A UK university has enlisted debt collectors to demand money withheld by students in rent strikes during the pandemic, as tensions rise over refund and support policies for accommodation during lockdown.
In the past week, Bristol university wrote to students who had withheld rent to tell them their details could be passed to STA International, an external debt collection agency, if they did not pay within 14 days or failed to respond. The move echoes warnings by landlords and other student accommodation providers this year.
The email, seen by the FT, marks an uncomfortable new phase in a year of tension in higher education. Students have participated in rent strikes at more than 50 universities after facing continued high charges for housing and tuition fees while classes moved online, and national lockdowns restricted students to their rooms or barred them from moving to university altogether.
“A lot of people are angry, but the main thing is they’re worried,” said Louis Holmes, a first year politics student and one of more than 1,000 who participated in Bristol’s rent strike. “A lot of students are having a tough time right now . . . It really does speak to how higher education institutions are more focused on their financial models than students.”
Bristol said it had offered students in halls the equivalent of a 25 per cent annual discount in rent and access to a support package worth £16.5m.
“The latest letter tells them that the debt may be passed to a company, as is standard procedure once we have exhausted our own income collection processes,” said Robert Kerse, the university’s chief operating officer. “We have regularly reminded students what support is available and have encouraged them to get in touch if they’re having any financial difficulties.”
Scant government support and patchwork provision has left students facing a lottery over their rent obligations. While some universities offered full refunds, many students renting from private landlords were forced to pay thousands of pounds in rent despite often being unable to return to university after a ban on non-essential face-to-face teaching and travel was introduced during the Christmas holidays.
Other smaller providers including Sanctuary, which warned students they could face debt collectors last year, have offered no refunds.
An FT survey of the 10 largest student accommodation companies found that while some, such as iQ and Student Roost, offered 100 per cent refunds for more than two months if students did not return to their rooms, others offered only partial rebates or none at all.
Unite, the largest provider with 74,900 beds, according to Cushman & Wakefield, suspended all rents for students who returned home in the first lockdown from March 2020, but scaled back concessions this year, offering students a discount of 50 per cent if they were not living in their accommodation.
Other providers manage rather than own blocks of halls. Homes for Students and CRM, which collectively house nearly 40,000 students, said they worked with owners and investors to offer discounts or refunds but this had not been possible in all properties.
For the 39 per cent of students that, according to the National Student Accommodation Survey, rent from a non-corporate landlord, no discount or refund scheme is available, leaving many paying full rent. In April 2021, a survey by the National Union of Students found more than one-fifth of students were unable to pay their rent in full in the previous four months.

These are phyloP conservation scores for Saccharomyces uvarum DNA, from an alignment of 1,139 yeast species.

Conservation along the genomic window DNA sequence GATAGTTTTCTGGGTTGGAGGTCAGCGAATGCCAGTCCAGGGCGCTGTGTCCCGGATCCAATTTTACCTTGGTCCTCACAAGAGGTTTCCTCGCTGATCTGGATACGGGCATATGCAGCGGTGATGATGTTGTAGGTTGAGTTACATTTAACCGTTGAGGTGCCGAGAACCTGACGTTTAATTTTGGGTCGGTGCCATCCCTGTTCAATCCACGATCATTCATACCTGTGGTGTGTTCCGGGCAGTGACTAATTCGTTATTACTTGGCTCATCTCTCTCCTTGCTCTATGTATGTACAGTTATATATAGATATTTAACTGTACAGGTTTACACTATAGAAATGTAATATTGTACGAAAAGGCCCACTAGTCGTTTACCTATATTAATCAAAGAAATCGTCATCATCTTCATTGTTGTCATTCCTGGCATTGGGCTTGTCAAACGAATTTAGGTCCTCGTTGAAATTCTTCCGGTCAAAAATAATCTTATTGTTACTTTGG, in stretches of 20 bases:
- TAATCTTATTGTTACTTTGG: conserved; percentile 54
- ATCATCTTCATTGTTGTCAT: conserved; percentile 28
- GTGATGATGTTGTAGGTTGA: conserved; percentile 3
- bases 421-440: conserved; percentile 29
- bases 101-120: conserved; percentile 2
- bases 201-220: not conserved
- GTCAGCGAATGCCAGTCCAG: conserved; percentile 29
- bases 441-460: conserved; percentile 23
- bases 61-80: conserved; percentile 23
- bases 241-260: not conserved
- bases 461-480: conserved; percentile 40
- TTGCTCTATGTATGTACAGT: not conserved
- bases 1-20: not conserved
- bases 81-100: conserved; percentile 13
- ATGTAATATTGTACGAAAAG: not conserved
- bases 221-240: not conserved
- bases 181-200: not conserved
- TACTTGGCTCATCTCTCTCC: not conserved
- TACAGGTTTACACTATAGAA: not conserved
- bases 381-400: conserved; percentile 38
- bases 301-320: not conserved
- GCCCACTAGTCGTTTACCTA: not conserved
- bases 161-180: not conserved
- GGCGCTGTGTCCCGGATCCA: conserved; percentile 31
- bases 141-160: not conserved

At Sheffield Hallam University, where halls are run by private companies rather than the university, students living in properties run by Abodus were offered no refunds, even if their rooms were unoccupied. Those withholding their rent have been issued with warnings of legal action.
In March, solicitors acting for Abodus told rent striker Zachary Larkham he had 30 days to pay £2,048, including legal costs, or face court proceedings or an eviction order. He said he has been unable to pay after he lost his job last March.
“The only way to afford uni would have been to work,” he said. “I haven’t got any savings left. I am broke.”
Abodus said it had clearly informed students of rent obligations and offered students the opportunity to stay in their rooms for free for an extra four weeks in the summer. “We have set out to prioritise those most in need of help and have considered any ‘special circumstance’ cases related to Covid for release from tenancy,” it said.
Stretched university finances have been placed under greater strain by rent rebates, and vice-chancellors have urged the government to provide greater support.
The Department for Education said it had recently distributed an additional £85m for those students most in need, including those struggling with accommodation costs. “If students think their accommodation provider is treating them unfairly, they have the option to raise a complaint with the Competition and Markets Authority,” it said.
According to the Office for National Statistics, 76 per cent of students were living at their term-time address by March this year.
Holmes said many students had been brought back on “false promises”. Oscar Ward, housing officer at the School of Oriental and African Studies in London, said mounting bills meant many students felt forced to travel back to their student accommodation despite government guidance to the contrary. “They were left with no other choice than to have to pay,” he said.
Ward said the mixed offer of private halls in London, where students from different universities live in dozens of private halls each with different rental arrangements, made it harder to help students or campaign for support.
“These private companies do not have the level of public visibility or responsibility to students,” he said. “It’s universities shirking their responsibility.”